While induction therapy with midostaurin has not been directly compared to such therapy with gemtuzumab ozogamicin (answer choice A), etoposide (answer choice B), or sorafenib (answer choice D), studies have examined the impact of adding etoposide to 7+3 and no benefit over 7+3 alone has been found. Sorafenib is a multi-tyrosine kinase inhibitor with activity against FLT3, and small studies have suggested a possible role for this drug in the management of patients with FLT3 mutation-positive AML, but more investigation is necessary, and the agent is not currently FDA-approved for this purpose. Gemtuzumab ozogamicin is a recombinant anti-CD33 monoclonal antibody linked to a cytotoxic agent. It had initially been approved by the FDA for use in older adults (age >60) with AML in first relapse, but it has since been pulled from the U.S. market following a more recent randomized trial showing no benefit from adding gemtuzumab ozogamicin to standard induction in younger adults with newly diagnosed AML. Trials are ongoing investigating other possible uses of this agent.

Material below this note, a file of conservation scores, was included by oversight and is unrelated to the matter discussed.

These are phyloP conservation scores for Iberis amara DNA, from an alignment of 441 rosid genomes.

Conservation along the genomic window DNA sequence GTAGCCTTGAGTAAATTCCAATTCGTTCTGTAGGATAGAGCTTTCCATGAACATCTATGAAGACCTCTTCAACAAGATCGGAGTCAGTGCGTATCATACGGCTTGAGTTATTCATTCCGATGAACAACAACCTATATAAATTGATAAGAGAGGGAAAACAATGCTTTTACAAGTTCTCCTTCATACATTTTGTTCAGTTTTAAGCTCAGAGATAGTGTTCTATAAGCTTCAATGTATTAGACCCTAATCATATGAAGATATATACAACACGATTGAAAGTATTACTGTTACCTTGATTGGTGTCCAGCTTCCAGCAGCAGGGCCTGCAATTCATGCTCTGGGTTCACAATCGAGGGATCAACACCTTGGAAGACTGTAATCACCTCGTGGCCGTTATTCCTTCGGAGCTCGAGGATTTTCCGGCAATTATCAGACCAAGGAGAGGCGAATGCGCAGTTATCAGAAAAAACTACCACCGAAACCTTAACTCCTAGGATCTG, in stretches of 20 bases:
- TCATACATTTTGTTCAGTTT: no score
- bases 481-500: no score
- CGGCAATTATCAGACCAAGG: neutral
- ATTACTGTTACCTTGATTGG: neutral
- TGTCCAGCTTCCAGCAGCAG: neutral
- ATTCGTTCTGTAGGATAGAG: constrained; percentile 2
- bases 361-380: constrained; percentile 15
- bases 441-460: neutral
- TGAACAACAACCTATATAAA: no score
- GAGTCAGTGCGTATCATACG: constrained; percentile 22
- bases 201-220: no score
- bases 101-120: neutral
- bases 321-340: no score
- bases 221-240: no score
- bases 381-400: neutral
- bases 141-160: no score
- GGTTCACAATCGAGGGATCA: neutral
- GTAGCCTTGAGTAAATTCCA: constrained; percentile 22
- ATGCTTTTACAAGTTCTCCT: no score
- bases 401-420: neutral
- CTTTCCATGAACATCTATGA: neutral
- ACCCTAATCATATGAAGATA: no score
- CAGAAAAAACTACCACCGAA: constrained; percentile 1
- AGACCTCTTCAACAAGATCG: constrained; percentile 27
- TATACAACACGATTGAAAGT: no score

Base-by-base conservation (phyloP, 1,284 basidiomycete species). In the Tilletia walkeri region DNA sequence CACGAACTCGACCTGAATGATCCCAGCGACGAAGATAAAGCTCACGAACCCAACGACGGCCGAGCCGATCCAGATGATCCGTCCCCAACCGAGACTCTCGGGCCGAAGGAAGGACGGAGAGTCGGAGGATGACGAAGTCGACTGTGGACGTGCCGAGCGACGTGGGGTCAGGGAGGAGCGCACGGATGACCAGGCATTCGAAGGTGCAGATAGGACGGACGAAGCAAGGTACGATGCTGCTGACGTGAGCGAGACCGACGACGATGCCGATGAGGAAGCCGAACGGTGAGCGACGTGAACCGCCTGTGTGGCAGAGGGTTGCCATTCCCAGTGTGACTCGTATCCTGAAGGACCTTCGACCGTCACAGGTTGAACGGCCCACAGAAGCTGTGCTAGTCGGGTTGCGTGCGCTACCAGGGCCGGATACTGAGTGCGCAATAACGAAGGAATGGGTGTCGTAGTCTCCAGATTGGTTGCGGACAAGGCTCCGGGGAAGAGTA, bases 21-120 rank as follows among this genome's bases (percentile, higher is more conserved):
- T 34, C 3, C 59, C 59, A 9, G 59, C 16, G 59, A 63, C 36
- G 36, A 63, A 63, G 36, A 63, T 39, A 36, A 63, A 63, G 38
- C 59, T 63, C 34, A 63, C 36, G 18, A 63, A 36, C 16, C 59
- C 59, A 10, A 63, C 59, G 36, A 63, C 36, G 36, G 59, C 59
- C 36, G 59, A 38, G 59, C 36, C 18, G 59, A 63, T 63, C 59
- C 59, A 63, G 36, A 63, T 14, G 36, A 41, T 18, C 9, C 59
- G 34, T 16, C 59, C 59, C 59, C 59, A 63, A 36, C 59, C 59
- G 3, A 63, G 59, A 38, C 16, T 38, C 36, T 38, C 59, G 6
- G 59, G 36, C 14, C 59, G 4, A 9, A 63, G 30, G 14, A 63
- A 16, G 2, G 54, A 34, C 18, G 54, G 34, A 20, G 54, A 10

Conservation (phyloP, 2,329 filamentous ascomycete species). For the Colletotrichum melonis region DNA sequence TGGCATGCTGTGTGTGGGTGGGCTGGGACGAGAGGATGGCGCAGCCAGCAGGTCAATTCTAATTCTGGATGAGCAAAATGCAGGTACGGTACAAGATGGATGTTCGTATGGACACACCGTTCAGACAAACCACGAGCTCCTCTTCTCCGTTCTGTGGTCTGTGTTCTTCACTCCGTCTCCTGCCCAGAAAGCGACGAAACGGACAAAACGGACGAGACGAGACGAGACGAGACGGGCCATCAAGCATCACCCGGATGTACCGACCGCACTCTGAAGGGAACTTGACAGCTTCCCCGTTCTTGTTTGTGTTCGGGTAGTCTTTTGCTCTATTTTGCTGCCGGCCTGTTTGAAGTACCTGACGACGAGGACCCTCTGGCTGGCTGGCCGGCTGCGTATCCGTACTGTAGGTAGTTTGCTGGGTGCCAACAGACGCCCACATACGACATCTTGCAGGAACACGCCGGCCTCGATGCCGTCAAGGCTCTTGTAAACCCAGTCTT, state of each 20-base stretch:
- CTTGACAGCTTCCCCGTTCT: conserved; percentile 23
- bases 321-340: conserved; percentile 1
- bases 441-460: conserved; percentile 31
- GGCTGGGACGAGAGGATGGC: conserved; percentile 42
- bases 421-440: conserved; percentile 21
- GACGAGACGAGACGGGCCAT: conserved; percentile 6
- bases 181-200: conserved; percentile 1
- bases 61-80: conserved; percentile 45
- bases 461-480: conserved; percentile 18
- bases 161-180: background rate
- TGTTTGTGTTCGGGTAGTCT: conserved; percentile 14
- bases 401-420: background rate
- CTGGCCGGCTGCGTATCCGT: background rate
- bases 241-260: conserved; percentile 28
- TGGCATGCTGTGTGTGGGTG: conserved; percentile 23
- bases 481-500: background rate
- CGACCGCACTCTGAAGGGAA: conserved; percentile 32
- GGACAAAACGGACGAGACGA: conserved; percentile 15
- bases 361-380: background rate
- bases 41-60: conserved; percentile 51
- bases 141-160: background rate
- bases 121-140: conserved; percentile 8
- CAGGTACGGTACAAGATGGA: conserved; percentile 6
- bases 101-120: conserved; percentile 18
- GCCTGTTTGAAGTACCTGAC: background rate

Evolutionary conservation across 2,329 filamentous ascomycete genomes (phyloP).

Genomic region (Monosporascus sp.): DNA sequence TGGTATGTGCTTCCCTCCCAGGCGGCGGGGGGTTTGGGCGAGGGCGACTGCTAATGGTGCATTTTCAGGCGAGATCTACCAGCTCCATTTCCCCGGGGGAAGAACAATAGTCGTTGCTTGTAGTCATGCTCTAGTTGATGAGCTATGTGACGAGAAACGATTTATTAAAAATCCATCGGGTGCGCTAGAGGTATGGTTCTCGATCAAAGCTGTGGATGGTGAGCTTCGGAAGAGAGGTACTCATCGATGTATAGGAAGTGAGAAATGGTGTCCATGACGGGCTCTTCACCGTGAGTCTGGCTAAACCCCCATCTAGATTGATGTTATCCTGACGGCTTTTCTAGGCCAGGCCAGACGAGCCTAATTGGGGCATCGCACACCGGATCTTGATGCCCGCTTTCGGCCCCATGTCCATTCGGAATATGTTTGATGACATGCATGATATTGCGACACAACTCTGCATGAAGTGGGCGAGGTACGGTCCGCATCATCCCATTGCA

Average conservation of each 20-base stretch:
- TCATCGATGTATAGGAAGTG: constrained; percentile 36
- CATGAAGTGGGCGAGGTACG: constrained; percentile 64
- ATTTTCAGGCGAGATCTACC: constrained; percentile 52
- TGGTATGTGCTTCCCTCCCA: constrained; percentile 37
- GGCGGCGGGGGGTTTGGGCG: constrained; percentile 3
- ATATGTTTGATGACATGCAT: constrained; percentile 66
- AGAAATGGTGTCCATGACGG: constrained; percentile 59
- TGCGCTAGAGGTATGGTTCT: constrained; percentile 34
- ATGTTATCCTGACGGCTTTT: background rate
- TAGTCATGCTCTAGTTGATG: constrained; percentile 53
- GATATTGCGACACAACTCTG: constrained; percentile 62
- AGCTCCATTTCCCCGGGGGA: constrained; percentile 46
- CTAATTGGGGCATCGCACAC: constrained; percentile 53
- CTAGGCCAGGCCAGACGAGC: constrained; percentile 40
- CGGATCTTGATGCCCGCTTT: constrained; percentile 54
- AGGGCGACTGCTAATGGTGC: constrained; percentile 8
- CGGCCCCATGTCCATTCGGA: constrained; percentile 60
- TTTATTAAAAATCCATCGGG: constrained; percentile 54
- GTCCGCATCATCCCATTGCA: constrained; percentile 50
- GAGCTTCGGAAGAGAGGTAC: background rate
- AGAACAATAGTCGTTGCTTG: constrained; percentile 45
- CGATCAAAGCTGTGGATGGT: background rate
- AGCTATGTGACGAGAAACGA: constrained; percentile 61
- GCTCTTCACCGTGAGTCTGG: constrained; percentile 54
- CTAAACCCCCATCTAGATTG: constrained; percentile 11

Case study submitted by Hanny Al-Samkari, MD, of Massachusetts General Hospital, Dana-Farber Cancer Institute, Harvard University, Boston, MA
- Stone RM, Mandrekar SJ, Sanford BL, et al. Midostaurin plus Chemotherapy for Acute Myeloid Leukemia with a FLT3 Mutation . N Engl J Med. 2017; doi:10.1056/NEJMoa1614359. [Epub ahead of print].
- Bishop JF, Lowenthal RM, Joshua D, et al. Etoposide in acute nonlymphocytic leukemia. Australian Leukemia Study Group . Blood. 1990; 75:27-32.
- Röllig C, Serve H, Hüttmann A, et al. Addition of sorafenib versus placebo to standard therapy in patients aged 60 years or younger with newly diagnosed acute myeloid leukaemia (SORAML): a multicentre, phase 2, randomised controlled trial . Lancet Oncol. 2015; 16:1691-1699.